And since Niall is not allowed to hit or push or throw things at other kids, I'm not sure where that leaves him in terms of self-defense.  I want to teach him to stand up for himself, but he's not really old enough to do it verbally yet. 

So now I have to deal with Matt coming home every night, showing Niall how to punch and tackle and push someone off of him, completely putting me back to square one... but honestly, I can't blame him.  What I'm doing obviously isn't working.

It seems like discipline has been replaced with excuses these days and suddenly the "experts" are telling us that we need to just let our toddlers do what they're going to do; that it's part of their development.  Well, I'm afraid I disagree, and I think our kids deserve better than that.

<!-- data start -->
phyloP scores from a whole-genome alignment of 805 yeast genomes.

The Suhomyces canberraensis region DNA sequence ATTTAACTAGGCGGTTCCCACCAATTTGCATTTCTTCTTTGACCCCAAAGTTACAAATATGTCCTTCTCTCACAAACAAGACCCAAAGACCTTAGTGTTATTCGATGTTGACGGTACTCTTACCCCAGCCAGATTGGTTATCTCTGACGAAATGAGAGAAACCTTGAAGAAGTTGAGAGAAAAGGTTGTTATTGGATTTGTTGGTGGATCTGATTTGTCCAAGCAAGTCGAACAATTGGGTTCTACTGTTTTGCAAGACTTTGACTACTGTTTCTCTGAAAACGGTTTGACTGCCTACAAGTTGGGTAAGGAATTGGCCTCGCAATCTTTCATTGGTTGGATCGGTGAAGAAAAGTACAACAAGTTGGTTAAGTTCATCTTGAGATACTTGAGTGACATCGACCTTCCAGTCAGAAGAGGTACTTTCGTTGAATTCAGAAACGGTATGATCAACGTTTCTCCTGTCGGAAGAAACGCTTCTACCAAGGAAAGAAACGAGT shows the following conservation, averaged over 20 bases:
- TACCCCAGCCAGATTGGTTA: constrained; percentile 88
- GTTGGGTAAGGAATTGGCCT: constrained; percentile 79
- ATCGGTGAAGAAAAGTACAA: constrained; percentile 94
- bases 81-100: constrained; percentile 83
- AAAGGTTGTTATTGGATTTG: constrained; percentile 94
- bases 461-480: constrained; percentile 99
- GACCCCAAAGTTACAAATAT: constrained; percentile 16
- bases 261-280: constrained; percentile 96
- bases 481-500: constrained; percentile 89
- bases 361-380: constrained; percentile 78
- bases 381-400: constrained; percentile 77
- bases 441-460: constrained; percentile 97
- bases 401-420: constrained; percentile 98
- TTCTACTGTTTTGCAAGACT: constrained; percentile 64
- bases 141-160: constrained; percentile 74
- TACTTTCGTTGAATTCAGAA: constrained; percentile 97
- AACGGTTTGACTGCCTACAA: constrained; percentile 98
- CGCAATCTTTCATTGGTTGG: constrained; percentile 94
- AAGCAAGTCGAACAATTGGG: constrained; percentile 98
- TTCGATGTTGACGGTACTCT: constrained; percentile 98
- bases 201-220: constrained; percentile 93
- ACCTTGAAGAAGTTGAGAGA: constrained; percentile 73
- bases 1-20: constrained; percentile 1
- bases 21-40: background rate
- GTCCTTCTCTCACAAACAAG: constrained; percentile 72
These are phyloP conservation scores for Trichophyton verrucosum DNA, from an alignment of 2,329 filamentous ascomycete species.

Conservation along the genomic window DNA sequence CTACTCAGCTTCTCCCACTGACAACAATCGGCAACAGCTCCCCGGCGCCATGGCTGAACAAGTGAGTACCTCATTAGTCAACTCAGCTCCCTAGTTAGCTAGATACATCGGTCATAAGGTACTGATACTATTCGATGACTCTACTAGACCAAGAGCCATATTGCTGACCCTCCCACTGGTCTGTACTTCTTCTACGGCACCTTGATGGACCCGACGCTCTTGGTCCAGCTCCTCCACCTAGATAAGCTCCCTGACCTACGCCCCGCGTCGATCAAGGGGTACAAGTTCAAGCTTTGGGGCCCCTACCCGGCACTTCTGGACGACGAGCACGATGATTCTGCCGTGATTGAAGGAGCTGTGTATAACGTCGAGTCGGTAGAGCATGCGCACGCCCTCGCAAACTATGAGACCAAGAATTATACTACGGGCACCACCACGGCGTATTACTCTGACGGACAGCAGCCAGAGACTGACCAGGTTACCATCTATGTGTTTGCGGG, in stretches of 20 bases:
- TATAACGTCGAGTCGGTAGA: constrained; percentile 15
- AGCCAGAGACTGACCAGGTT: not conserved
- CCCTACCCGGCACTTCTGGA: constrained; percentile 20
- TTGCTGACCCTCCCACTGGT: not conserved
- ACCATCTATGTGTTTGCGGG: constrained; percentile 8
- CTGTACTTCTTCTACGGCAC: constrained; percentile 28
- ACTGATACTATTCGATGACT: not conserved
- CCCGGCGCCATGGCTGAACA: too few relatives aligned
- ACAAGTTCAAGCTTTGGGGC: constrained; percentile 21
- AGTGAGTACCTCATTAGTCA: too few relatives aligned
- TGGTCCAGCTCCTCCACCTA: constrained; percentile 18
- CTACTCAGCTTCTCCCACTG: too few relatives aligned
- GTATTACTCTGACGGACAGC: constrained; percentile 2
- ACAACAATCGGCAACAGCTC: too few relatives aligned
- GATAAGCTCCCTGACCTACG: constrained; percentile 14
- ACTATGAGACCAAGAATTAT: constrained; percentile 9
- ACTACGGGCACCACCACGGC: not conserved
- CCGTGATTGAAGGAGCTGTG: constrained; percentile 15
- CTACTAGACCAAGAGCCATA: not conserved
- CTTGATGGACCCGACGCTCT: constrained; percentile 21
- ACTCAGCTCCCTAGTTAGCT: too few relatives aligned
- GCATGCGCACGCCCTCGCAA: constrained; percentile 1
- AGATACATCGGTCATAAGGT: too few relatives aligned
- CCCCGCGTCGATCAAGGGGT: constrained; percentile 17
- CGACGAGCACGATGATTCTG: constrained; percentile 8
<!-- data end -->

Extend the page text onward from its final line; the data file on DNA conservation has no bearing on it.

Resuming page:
I don't spank Niall and I don't plan to, but I think there's something to be said about the way our parents were raised.  Do you ever hear about people who grew up in the 50s and 60s who were driven to suicide because of bullying?  Did they disobey their parents?  Did they talk back to their teachers?  The philosophy was "Nip it in the bud." And it worked.

I'm aware that there are always exceptions; there always will be.  But I also think that we, as parents, have to realize that we can love them and lead them at the same time.  That's the beauty of discipline.

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5 comments:

  1. totally dude. free-range parents can still be free-rangers and discipline their kids but some people are just really lazy about it and think it's easier to not do it at all. well, they will have a lot harder jobs in a few years when their kids are total monsters.